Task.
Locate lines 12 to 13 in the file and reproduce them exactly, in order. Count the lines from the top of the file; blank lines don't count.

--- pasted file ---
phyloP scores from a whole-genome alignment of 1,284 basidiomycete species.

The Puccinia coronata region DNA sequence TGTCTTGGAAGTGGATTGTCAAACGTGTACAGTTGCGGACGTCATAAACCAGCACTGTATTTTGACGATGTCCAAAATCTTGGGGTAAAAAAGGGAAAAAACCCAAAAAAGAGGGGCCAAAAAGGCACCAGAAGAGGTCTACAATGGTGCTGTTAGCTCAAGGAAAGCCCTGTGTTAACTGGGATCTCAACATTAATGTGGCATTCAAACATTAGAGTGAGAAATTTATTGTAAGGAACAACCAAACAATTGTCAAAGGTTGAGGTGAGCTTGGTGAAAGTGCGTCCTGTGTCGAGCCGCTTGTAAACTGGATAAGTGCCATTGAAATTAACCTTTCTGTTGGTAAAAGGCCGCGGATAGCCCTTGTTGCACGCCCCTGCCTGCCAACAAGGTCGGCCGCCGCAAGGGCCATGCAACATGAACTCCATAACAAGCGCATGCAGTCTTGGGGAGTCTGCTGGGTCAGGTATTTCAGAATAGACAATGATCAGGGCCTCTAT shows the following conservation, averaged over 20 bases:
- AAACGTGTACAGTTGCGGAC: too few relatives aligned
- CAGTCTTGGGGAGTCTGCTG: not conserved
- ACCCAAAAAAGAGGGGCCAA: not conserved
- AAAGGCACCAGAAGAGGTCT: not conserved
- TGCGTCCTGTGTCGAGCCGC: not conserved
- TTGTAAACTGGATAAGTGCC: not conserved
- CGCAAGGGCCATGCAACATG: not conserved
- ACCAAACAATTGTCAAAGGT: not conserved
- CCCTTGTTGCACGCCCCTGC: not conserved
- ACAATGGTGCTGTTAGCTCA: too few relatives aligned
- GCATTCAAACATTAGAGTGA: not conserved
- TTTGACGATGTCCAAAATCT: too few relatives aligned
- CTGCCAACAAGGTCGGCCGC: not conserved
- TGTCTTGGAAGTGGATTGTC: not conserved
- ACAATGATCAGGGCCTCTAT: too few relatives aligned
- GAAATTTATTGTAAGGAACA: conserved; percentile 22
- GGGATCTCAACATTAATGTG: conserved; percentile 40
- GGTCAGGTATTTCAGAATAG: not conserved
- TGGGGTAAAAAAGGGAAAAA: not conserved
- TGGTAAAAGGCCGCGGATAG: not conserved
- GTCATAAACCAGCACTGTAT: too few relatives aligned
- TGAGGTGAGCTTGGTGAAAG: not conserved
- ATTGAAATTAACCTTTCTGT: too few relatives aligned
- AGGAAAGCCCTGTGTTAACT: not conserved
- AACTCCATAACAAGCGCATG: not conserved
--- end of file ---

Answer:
- ACAATGGTGCTGTTAGCTCA: too few relatives aligned
- GCATTCAAACATTAGAGTGA: not conserved